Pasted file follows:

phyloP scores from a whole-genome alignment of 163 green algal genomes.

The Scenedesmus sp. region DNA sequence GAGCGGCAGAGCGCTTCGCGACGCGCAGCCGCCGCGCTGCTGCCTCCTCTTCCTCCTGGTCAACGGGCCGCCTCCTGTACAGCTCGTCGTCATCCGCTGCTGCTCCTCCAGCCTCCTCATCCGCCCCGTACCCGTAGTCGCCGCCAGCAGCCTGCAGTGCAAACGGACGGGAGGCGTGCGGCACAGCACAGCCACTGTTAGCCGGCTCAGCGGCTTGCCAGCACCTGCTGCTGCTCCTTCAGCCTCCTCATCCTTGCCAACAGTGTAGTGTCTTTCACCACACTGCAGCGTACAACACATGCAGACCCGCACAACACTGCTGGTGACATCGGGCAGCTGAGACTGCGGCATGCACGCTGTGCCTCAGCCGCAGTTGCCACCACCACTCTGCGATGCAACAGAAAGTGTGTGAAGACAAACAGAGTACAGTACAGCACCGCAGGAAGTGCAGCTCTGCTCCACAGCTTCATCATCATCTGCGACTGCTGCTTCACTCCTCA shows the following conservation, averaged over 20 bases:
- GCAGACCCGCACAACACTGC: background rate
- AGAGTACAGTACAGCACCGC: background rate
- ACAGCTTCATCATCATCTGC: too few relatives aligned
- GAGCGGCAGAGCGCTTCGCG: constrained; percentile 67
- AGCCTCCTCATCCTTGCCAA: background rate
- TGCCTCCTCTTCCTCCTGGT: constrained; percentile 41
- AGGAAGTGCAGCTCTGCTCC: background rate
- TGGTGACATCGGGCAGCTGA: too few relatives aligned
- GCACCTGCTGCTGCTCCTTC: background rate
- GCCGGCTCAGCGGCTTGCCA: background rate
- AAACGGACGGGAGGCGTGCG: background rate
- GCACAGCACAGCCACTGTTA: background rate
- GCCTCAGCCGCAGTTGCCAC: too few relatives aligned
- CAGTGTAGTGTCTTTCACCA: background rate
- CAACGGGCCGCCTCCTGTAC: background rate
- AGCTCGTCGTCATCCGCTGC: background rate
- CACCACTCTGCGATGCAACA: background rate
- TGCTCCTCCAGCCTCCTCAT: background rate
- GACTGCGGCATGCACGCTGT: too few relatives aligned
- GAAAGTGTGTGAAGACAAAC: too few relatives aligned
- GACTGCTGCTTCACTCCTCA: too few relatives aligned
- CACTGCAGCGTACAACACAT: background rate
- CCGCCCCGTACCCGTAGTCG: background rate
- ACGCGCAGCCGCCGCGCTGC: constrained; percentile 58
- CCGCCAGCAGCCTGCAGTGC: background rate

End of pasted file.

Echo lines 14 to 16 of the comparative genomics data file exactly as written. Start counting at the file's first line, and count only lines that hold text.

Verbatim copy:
- GCACAGCACAGCCACTGTTA: background rate
- GCCTCAGCCGCAGTTGCCAC: too few relatives aligned
- CAGTGTAGTGTCTTTCACCA: background rate